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Alternatives to Hysterectomy

Endometriosis continued...

About 18% of hysterectomies in the U.S. are performed due to endometriosis -- and it doesn't necessarily cure the problem. As many as 13% of women see their endometriosis return within three years if their ovaries are intact; the number climbs to 40% in five years. And since endometriosis often affects young women -- with an average age of about 27 -- a surgical option that removes all possibility of pregnancy isn't really an alternative.

Treatments for endometriosis depend on the severity of the symptoms and the woman's needs. For example, pain can be treated with over-the-counter or prescription pain relievers. To treat pain and abnormal menstrual bleeding, women may be prescribed hormonal treatments such as birth control pills or drugs that drastically reduce estrogen levels. These drugs, however, aren't for women who are trying to get pregnant, and they are not a permanent treatment: Going off the medication usually means the endometriosis symptoms come back.                                                                                              

A more long-term treatment for endometriosis that is more likely to help with fertility problems is laparoscopic surgery, a minimally invasive approach to either remove the endometrial growths and scar tissue, or burn them away with intense heat. If the growths can't all be destroyed this way, surgeons can take a more invasive approach, a laparotomy, which involves making a larger cut in the abdomen. This requires a much longer recovery period, but is still less invasive than hysterectomy and offers the prospect of retaining fertility.

 

Chronic Pelvic Pain

Chronic pelvic pain affects many women: Some studies indicate that as many as 39% of women have some kind of chronic pelvic pain. It's most common in younger women, especially those between 26 and 30 years old.

Pelvic pain can be caused by many things, including the above-mentioned uterine fibroids and endometriosis, pelvic inflammatory disease, and bowel and bladder issues like irritable bowel syndrome, interstitial cystitis (an inflamed bladder), and musculoskeletal issues. Women who have experienced sexual abuse are also more likely to experience chronic pelvic pain.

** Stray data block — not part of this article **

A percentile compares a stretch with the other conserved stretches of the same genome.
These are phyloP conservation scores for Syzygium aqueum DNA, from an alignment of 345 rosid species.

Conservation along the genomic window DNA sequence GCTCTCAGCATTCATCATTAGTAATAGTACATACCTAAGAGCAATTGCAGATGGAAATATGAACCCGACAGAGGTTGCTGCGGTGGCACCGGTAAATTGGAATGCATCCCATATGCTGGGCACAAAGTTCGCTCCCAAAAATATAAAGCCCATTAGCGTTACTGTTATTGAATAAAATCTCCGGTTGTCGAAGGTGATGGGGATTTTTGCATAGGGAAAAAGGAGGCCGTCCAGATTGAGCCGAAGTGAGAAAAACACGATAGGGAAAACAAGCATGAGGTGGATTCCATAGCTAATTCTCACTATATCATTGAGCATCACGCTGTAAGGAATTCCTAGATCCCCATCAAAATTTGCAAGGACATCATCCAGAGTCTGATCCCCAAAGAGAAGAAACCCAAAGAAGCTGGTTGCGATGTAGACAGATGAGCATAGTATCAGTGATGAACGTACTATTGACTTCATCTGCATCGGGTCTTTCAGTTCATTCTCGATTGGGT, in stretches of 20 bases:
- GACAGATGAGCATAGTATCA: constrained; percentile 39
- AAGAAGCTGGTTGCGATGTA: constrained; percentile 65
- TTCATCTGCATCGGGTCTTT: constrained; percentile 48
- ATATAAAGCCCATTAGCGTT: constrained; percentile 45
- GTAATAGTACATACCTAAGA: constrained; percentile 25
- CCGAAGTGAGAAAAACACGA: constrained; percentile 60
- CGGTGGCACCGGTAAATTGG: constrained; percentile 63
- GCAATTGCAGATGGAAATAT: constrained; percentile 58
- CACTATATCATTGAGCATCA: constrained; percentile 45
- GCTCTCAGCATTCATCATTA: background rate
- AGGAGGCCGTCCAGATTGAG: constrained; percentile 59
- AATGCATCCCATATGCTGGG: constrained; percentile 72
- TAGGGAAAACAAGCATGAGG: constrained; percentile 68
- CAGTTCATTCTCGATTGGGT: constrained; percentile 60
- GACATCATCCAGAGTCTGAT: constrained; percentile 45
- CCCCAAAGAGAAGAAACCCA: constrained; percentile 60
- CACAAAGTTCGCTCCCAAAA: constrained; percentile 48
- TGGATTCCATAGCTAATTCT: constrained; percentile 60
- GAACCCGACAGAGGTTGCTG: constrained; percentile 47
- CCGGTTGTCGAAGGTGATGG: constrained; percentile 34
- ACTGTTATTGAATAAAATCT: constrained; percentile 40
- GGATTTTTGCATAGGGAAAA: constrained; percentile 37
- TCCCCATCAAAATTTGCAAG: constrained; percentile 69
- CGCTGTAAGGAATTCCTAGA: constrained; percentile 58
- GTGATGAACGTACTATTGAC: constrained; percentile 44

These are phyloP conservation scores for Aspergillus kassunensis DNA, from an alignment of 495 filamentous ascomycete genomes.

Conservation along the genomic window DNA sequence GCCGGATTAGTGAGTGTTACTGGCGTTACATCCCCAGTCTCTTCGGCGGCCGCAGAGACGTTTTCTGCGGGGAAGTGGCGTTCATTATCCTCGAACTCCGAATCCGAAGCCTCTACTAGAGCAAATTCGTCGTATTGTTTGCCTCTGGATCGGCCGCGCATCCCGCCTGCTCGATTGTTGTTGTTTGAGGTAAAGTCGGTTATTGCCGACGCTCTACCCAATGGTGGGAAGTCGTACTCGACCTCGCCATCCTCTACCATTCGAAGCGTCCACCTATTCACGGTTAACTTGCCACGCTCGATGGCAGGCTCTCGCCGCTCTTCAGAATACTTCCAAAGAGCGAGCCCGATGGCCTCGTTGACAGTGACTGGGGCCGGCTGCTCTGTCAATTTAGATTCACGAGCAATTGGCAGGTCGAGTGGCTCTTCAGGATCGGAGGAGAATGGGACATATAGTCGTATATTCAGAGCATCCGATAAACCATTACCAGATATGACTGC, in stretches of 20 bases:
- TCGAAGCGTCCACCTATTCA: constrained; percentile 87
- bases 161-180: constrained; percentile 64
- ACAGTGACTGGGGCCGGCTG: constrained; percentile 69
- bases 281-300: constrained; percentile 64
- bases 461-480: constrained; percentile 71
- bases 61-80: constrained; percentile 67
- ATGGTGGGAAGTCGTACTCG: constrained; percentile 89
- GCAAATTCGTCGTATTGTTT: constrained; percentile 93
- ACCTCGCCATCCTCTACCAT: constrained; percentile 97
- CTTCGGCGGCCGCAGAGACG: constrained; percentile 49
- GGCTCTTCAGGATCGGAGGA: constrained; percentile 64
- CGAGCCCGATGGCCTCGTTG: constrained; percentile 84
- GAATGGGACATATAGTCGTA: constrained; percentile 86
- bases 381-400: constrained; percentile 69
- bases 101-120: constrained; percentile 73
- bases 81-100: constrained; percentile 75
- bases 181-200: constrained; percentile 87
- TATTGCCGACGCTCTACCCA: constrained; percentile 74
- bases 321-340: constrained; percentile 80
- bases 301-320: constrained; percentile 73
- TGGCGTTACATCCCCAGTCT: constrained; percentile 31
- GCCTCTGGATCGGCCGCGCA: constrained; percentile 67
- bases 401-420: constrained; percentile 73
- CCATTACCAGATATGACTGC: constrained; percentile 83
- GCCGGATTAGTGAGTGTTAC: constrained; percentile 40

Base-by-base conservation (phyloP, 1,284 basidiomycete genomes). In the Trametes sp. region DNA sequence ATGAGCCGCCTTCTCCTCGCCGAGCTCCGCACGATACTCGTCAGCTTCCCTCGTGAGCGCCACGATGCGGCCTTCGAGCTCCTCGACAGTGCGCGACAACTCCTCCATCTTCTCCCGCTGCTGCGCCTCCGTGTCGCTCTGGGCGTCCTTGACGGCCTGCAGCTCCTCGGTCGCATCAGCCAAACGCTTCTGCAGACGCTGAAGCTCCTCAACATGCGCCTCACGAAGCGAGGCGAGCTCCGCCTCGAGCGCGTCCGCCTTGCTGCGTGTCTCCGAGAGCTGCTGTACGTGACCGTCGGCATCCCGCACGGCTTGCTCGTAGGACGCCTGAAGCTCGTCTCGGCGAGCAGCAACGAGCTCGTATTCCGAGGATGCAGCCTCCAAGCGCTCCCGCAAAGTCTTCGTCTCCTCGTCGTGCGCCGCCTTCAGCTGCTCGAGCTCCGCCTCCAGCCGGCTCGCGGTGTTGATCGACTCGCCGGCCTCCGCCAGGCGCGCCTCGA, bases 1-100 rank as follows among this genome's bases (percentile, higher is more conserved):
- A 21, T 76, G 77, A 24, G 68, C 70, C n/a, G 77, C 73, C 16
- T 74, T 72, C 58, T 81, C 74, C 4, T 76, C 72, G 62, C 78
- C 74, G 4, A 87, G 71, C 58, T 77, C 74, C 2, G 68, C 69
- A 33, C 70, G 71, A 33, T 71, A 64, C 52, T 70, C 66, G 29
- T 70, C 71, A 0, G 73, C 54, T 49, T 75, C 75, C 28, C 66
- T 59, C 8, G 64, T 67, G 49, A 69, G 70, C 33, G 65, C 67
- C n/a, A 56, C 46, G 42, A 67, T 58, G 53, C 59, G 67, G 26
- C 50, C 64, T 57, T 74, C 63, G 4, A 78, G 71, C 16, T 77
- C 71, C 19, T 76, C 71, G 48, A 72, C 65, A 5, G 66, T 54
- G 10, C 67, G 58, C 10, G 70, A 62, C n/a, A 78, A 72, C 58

A hysterectomy should be considered a last resort for chronic pelvic pain, especially since many types of pelvic pain aren't cured by the surgery. It's important to work with your doctor to uncover the specific cause of your pain so that the treatment can be targeted to that cause, giving you the best chance of relief. For example, if you are diagnosed with uterine fibroids or endometriosis, one of the treatment options described above might have the best chance of putting an end to chronic pelvic pain.

Other treatment options, depending on the cause of your pain, may include:

  • Stopping ovulation with hormonal methods like birth control pills
  • The use of nonsteroidal anti-inflammatory medications
  • Relaxation exercises, biofeedback, and physical therapy
  • Abdominal trigger point injections; medication injected into painful areas in the lower wall of the abdomen can help relieve pain.
  • Antibiotics (if an infection, such as pelvic inflammatory disease, is the source of the pain)
  • Psychological counseling

It's still possible that, whatever your health condition might be, a hysterectomy may be the most effective and appropriate treatment. But with many new alternatives available, it's important to discuss all your options with your doctor first.

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WebMD Medical Reference

Reviewed by Nivin Todd, MD, FACOG on May 21, 2012

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